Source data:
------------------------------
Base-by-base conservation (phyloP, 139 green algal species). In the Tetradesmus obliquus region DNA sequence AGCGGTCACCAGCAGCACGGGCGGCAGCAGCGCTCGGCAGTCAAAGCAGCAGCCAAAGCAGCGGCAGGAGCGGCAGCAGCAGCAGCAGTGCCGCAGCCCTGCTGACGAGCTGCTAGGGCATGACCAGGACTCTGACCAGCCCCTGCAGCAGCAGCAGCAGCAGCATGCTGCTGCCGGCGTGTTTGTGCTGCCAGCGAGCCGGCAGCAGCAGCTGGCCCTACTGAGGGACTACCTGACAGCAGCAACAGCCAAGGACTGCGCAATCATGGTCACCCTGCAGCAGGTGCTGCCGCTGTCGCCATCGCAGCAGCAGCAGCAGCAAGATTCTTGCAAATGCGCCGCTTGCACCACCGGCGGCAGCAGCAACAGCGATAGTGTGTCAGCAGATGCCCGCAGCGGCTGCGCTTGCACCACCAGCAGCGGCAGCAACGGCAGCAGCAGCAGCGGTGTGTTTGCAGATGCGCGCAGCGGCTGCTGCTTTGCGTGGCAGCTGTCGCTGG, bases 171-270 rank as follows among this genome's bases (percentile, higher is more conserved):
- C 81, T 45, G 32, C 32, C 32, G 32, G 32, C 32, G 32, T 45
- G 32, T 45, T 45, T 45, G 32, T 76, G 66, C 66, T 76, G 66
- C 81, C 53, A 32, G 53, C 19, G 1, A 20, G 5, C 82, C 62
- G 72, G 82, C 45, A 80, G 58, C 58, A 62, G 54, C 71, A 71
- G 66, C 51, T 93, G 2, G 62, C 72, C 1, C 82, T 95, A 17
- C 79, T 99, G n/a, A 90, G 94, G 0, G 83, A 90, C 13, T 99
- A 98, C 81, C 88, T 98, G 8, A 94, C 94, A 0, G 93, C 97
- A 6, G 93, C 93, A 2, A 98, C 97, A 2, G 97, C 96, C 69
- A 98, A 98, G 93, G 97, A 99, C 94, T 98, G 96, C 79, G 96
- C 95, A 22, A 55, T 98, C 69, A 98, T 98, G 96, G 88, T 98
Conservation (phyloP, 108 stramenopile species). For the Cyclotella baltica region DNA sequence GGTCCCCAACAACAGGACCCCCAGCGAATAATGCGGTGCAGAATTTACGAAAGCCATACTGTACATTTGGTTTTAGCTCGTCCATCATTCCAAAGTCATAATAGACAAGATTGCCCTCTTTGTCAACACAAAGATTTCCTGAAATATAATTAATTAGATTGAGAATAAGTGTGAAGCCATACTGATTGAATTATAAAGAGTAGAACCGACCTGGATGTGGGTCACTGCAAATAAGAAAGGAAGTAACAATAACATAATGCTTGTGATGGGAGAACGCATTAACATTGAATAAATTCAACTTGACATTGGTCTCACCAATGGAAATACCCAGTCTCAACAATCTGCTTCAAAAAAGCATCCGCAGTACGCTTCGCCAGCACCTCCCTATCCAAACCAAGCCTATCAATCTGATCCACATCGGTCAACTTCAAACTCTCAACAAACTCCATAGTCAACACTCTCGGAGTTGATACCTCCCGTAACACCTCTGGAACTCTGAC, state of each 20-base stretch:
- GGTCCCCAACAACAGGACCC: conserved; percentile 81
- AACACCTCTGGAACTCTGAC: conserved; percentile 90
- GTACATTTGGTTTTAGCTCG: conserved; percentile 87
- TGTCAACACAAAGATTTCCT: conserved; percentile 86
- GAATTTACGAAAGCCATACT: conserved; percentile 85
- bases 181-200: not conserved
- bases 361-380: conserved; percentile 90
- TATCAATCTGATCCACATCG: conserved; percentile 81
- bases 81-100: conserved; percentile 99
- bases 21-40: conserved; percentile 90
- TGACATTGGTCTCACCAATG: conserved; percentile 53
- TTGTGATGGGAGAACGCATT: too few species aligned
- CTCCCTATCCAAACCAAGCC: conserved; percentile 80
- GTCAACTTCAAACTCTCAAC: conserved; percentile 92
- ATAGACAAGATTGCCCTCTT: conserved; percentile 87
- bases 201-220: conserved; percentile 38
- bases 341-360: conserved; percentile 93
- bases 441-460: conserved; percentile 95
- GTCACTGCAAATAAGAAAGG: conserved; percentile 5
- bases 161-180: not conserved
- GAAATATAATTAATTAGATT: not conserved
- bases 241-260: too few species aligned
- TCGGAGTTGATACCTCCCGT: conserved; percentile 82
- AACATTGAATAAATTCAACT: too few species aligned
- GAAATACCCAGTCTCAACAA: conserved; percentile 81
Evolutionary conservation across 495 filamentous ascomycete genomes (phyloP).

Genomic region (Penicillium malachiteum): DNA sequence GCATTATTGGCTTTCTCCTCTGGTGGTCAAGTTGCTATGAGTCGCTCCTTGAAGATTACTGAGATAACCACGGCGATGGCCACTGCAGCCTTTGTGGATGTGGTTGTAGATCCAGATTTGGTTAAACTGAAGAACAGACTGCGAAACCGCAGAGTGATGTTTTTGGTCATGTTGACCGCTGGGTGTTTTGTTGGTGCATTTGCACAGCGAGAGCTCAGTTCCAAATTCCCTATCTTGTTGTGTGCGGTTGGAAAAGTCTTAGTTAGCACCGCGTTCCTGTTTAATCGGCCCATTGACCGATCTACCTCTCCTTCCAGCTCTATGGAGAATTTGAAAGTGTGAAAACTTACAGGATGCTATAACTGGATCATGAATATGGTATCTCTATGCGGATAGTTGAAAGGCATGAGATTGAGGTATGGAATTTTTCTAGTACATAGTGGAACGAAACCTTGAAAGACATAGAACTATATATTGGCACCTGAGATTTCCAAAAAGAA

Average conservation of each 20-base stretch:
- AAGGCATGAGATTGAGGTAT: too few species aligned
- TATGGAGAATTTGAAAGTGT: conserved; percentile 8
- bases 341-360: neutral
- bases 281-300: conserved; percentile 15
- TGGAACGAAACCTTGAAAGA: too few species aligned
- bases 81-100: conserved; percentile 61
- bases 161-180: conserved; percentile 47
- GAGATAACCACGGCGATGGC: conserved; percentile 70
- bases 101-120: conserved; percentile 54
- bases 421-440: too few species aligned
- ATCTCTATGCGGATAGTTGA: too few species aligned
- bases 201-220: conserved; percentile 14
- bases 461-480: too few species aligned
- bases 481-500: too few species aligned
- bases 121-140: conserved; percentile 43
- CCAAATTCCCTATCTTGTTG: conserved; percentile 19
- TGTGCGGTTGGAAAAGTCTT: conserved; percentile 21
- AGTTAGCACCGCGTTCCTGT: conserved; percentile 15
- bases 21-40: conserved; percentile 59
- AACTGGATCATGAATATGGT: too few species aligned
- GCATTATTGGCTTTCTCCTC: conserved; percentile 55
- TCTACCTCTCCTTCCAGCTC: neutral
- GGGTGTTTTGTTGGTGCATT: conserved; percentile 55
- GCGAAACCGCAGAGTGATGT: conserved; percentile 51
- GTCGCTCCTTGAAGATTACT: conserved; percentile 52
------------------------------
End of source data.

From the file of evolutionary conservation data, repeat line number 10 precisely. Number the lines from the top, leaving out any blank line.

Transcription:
- A 98, A 98, G 93, G 97, A 99, C 94, T 98, G 96, C 79, G 96